Seniors from South Dakota who choose a 2016 Medicare Advantage plan have good options. When you enroll, your Original Medicare private-fee-for-service benefits are replaced with an approved managed care plan that saves you money.
Be aware that plans vary by where you live. It all comes down to the availability HMO and/or PPO healthcare provider networks available in the area. Choose your county below.
Who Can Enroll in Medicare Advantage?
If you are age 65 or older, you most likely qualify to enroll in a South Dakota Medicare Advantage plan available in your county. If you have End-Stage Renal Disease (ESRD), you will need to stay on Original Medicare.
There are several different Medicare Election Periods. This is when you can join or change your plan. Most people wait until 15 October to 7 December to make enrollment changes. This is the Annual Election Period (AEP).
Most of us also get an Individual Election Period (IEP), but it only comes around once. Your IEP is based on your 65th birthday. It starts the month before and ends the month after, so you have plenty of time.
To get enrolled:
- Call a plan directly. If you know the plan you want, this way is quick and easy.
- Go to www.Medicare.gov and enroll through the government website. From there you can look up your medications, compare plans, and get your application started online.
- Use an independent insurance agent. This is the best way to go if you need someone to help advise you.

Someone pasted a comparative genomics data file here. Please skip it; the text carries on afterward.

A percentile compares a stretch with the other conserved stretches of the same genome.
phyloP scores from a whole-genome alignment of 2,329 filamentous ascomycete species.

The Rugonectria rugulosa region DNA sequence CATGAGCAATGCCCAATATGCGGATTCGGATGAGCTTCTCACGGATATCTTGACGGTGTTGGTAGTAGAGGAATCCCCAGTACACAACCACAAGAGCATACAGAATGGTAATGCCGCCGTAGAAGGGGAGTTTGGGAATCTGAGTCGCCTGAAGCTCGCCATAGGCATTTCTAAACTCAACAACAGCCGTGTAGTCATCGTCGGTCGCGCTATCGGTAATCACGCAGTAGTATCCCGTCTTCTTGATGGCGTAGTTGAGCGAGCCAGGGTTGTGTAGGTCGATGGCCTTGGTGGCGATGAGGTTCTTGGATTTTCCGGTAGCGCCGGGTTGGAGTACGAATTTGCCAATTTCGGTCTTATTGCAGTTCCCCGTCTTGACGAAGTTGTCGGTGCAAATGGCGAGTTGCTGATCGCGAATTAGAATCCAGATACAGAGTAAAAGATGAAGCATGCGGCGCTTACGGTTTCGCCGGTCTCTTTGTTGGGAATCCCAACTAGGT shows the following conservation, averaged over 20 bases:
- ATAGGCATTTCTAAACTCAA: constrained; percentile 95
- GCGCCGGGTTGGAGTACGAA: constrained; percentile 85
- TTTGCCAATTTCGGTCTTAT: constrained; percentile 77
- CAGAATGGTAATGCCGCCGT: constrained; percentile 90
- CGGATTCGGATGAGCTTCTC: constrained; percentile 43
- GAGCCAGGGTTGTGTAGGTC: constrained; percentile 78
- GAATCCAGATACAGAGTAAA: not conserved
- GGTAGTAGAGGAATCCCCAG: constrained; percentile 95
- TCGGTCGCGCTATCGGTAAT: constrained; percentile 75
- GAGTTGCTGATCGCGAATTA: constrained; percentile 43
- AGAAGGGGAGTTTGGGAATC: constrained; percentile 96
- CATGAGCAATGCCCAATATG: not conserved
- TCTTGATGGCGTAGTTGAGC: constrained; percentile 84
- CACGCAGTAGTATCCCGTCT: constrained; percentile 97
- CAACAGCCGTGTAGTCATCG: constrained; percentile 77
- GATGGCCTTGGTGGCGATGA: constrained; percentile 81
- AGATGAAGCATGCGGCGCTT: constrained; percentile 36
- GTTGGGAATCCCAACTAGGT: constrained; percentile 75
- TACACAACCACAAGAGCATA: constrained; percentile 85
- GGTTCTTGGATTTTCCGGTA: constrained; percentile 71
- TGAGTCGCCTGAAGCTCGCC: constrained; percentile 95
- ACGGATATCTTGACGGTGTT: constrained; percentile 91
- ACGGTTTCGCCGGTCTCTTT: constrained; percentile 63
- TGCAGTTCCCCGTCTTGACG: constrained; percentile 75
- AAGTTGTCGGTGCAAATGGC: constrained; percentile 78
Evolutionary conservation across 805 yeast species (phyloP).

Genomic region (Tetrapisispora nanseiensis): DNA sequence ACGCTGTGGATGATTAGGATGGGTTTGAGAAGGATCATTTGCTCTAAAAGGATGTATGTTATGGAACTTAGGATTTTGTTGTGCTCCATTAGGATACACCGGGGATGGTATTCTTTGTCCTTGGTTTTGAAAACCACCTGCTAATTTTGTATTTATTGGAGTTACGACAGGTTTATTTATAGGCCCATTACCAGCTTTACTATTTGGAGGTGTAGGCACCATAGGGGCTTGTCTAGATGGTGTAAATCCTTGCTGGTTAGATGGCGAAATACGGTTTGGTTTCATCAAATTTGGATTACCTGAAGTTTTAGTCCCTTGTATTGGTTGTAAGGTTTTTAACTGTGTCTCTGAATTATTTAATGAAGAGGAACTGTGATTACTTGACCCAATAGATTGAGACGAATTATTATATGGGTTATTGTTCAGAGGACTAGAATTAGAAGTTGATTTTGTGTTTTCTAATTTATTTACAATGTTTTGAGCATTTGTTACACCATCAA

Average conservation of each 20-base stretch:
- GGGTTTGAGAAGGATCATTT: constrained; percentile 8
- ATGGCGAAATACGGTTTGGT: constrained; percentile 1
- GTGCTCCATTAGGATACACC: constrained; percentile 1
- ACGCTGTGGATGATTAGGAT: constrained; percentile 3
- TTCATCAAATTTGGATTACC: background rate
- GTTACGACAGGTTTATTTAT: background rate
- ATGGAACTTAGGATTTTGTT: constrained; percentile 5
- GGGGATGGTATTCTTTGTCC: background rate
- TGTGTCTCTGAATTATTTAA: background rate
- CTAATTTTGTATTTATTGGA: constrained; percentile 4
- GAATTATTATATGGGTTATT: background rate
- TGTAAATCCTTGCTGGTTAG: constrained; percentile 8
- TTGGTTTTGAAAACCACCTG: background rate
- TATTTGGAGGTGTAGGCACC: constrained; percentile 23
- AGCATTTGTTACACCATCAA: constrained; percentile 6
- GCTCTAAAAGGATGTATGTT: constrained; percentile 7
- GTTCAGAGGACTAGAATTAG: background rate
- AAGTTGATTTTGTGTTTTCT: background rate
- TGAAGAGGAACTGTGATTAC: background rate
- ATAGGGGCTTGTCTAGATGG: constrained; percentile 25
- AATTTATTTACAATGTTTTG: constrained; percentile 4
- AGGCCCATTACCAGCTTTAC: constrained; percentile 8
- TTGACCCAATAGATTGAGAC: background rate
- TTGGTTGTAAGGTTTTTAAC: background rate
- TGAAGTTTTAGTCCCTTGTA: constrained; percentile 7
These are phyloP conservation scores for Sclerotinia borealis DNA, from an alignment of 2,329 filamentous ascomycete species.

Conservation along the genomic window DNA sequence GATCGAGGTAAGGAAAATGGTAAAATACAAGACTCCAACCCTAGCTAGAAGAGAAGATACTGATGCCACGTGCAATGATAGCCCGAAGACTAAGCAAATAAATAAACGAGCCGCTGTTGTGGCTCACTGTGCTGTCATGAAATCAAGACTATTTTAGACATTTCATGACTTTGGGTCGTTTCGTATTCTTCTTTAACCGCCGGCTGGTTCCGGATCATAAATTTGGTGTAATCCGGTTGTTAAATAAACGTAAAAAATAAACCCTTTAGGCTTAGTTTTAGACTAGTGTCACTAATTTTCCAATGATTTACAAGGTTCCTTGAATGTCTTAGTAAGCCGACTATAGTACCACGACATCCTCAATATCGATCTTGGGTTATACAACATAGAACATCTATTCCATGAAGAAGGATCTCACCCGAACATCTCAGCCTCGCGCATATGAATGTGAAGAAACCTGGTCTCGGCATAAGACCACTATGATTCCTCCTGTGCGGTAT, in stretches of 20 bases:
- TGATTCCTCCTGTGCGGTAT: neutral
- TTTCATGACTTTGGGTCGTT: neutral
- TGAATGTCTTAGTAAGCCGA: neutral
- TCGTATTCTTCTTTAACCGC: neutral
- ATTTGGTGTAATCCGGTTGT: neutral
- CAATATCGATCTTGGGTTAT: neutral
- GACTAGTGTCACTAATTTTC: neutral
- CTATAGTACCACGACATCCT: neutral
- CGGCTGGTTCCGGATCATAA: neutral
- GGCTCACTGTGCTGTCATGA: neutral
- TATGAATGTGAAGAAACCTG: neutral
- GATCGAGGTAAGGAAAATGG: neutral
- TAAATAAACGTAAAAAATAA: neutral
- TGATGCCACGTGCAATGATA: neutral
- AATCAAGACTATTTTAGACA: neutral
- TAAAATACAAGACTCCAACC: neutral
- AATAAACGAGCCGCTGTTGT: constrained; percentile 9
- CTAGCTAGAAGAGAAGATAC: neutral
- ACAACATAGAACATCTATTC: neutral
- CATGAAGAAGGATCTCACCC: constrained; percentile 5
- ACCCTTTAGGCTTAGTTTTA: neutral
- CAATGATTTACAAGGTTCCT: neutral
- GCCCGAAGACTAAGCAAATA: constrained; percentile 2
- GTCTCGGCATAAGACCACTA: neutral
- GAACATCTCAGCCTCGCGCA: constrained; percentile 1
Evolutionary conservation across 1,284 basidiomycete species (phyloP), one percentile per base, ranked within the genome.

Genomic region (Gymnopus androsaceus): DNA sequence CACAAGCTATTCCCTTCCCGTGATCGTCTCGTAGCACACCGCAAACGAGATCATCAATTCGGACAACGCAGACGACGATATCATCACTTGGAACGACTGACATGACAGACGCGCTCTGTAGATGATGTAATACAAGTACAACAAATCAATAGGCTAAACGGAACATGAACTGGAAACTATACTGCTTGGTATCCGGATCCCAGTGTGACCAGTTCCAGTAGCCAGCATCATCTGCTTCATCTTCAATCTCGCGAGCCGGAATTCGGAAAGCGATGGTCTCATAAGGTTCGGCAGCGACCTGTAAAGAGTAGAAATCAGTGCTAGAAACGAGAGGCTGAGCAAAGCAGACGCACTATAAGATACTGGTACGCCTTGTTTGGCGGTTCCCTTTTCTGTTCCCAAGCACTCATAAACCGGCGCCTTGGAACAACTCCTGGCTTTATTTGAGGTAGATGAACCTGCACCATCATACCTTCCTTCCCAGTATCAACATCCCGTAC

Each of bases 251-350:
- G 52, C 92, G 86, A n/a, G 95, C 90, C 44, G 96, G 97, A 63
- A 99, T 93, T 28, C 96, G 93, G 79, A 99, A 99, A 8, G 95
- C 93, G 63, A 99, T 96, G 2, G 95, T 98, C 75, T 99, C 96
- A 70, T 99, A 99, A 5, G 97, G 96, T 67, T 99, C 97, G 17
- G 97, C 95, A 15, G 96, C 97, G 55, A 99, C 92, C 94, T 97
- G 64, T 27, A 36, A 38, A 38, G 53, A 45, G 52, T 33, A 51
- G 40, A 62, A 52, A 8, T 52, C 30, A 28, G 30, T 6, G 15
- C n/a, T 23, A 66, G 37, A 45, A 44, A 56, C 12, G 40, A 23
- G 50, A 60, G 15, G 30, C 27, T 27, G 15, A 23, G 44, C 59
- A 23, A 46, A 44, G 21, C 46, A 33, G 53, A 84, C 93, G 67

Medigap vs. Medicare Advantage, Which is Better?
Medicare Advantage is one way to get full coverage healthcare. You also have the option to hold on to your Original Medicare PFFS benefits and upgrade your coverage with South Dakota Medicare Supplement Insurance and a South Dakota Medicare Part D Plan (for help with your prescription drugs).
If you're not familiar with Medigap policies, and how they protect you from medical care liability, please review our South Dakota Medigap Plans page. All Medigap plans are standardized. That means you can chose the plan you need based on best price without worrying about the benefits.
About Our 2016 Private Health Insurance Data
The private health insurance data we publish is received from public data files provided by the U.S. federal government. We make every attempt to keep our databases up-to-date. In spite of this, we simply cannot ensure the exactness of the details. Only a licensed health insurance agent can give you a binding quote.
For additional information go to the CMS website at: https://cms.gov. This page is maintained by David Bynon and was last updated on .